The Dean of Graduate Programmes reflects on new teaching formats, new programmes and new perspectives post-pandemic.

Sitting in the Claus Offe Library on a June morning, Christine Reh has a smile and a greeting for everyone who happens by – students, faculty, maintenance staff working on the adjacent rooftop terrace. ­­Her interest in those who create the Hertie School community is palpable.

The three years since Reh came to the Hertie School to take up the roles Dean of Graduate Programmes and Professor of European Politics have yielded many challenges – not least COVID-19. “My first year and a half were busy, but I still could carve out time for research,” she says. “But the last 18 months or so have been very intense.”

The School has come together in many ways unimaginable before the pandemic, she says. “In graduate programmes, I think we've really learned to trust each other and to work together in all sorts of different formats.” She is most proud of the way the School has grown and developed: “I think it's the dynamism of the place, which is targeted towards positive change. If you have an idea, if you can convince people of what to do and where to go, you can do it,” she says. “That's an amazing feature of an institution that is still fairly young. It has found its place, but it is also still looking to position itself and remains very creative.”

During the early days of the pandemic, Reh worked closely with the School’s new Digital Learning Team to rapidly move classes online, to meet students’ needs as they quarantined at home and to address faculty’s challenges as they taught online, often for the first time. Recently, she’s been taking a step back to reflect on that experience.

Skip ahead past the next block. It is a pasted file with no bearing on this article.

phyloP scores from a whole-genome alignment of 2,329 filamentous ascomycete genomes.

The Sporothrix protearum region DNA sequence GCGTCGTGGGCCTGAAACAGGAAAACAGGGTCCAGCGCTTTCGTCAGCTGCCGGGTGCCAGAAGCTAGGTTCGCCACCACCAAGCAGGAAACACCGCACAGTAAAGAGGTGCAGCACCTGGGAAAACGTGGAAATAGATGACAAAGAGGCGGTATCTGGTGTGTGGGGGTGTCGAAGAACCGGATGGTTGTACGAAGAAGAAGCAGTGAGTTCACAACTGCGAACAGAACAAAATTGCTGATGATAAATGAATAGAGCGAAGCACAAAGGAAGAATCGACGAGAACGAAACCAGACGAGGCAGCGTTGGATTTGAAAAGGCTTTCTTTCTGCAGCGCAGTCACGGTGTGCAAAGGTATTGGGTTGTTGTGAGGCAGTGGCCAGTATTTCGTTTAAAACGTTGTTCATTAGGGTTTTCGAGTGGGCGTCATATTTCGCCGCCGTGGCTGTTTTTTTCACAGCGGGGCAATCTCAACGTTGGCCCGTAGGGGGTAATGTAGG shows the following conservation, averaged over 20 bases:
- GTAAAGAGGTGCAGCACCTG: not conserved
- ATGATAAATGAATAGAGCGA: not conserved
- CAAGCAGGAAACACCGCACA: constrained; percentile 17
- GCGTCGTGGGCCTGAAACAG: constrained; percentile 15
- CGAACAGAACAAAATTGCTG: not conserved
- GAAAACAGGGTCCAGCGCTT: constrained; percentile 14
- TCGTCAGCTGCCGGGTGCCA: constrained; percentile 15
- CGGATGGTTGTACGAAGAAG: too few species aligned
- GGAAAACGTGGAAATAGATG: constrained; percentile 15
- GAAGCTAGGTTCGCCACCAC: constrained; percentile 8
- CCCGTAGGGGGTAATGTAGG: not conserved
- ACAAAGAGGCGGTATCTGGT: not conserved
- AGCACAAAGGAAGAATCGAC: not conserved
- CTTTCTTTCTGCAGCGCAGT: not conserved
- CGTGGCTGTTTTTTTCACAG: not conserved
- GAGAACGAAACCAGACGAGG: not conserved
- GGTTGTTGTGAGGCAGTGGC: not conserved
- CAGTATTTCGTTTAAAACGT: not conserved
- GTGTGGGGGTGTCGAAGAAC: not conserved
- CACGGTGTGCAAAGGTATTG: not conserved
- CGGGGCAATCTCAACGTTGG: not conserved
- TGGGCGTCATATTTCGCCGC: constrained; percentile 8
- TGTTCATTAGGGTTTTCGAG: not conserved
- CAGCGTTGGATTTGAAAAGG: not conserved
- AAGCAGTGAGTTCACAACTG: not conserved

“Even after completely returning to onsite teaching, using digital technology, we can incorporate flexibility into everyday life at the School, across all levels and activities,” she says. “With our Director of Digital Learning, Annika Zorn, and across the different School constituencies, we’re going to start a systematic thought process towards a digital learning strategy.” Among the many gains she sees is the ease of engaging with guest speakers. This could greatly expand the diversity of perspectives in classes, but also benefit wider audiences attending School events. It will also help disseminate knowledge and research more effectively, she says.


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